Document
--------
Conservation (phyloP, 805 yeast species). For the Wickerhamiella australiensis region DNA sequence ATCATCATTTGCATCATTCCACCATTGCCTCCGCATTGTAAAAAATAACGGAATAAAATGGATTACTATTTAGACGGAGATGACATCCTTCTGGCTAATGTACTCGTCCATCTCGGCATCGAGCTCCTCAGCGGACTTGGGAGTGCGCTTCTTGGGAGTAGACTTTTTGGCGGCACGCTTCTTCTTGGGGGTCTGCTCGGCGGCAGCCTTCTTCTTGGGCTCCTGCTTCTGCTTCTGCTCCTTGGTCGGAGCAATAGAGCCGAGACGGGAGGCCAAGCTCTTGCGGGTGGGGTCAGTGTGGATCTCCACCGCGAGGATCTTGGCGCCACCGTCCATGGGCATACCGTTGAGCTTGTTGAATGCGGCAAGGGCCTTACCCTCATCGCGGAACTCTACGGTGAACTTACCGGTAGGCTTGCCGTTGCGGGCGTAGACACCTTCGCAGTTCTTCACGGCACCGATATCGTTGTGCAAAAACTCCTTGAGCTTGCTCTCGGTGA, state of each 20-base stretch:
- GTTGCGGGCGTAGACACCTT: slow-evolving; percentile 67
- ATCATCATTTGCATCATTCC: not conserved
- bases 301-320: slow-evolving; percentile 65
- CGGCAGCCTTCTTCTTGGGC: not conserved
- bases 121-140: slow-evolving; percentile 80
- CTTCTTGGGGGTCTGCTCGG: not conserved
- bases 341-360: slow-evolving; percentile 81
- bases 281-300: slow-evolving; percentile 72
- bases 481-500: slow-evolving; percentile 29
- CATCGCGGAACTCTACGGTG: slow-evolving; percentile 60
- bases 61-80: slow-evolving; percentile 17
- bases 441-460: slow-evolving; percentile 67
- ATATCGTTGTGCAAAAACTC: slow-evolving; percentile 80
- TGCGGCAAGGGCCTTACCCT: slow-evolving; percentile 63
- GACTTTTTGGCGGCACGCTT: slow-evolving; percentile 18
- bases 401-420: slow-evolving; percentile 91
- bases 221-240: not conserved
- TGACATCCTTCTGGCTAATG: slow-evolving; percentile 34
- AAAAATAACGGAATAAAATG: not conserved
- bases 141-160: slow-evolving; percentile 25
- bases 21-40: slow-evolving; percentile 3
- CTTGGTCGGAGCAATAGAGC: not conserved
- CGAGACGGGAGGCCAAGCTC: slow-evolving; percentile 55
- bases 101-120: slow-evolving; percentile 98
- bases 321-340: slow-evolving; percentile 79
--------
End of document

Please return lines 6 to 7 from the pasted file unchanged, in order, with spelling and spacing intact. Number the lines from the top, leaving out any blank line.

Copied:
- bases 121-140: slow-evolving; percentile 80
- CTTCTTGGGGGTCTGCTCGG: not conserved